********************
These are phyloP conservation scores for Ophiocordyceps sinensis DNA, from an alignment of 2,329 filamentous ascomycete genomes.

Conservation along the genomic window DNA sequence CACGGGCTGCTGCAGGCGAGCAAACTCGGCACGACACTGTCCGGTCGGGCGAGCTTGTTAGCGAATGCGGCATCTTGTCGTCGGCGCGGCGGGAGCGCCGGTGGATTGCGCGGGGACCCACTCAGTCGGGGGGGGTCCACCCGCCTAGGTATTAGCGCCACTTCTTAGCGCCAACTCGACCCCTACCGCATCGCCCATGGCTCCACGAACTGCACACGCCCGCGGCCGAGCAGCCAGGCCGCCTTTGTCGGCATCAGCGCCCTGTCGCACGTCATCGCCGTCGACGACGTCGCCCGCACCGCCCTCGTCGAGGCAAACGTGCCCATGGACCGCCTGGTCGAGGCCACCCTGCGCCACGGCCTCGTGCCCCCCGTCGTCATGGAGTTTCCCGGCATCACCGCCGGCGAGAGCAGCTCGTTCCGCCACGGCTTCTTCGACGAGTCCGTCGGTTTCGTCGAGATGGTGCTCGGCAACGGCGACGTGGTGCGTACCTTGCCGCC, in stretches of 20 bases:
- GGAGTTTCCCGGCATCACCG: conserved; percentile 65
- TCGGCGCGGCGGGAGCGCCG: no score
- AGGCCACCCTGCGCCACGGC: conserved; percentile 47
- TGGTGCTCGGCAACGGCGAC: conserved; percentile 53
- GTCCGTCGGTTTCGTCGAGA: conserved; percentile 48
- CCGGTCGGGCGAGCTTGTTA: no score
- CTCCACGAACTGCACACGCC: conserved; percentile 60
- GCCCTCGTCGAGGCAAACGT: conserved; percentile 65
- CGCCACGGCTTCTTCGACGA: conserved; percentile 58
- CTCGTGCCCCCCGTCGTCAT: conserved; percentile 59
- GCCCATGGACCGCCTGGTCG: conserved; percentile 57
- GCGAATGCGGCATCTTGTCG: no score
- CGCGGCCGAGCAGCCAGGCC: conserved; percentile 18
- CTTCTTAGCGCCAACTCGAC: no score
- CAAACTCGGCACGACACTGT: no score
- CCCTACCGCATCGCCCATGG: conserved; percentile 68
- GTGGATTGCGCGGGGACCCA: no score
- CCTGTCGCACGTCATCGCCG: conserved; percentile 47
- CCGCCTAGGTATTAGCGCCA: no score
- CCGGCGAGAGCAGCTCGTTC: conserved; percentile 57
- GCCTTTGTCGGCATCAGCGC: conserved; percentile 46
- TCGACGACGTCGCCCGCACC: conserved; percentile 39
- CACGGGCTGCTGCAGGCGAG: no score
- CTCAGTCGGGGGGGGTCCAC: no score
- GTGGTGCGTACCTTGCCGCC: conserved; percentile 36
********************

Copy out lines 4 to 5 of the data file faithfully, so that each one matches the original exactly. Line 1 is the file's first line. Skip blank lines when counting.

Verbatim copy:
- TCGGCGCGGCGGGAGCGCCG: no score
- AGGCCACCCTGCGCCACGGC: conserved; percentile 47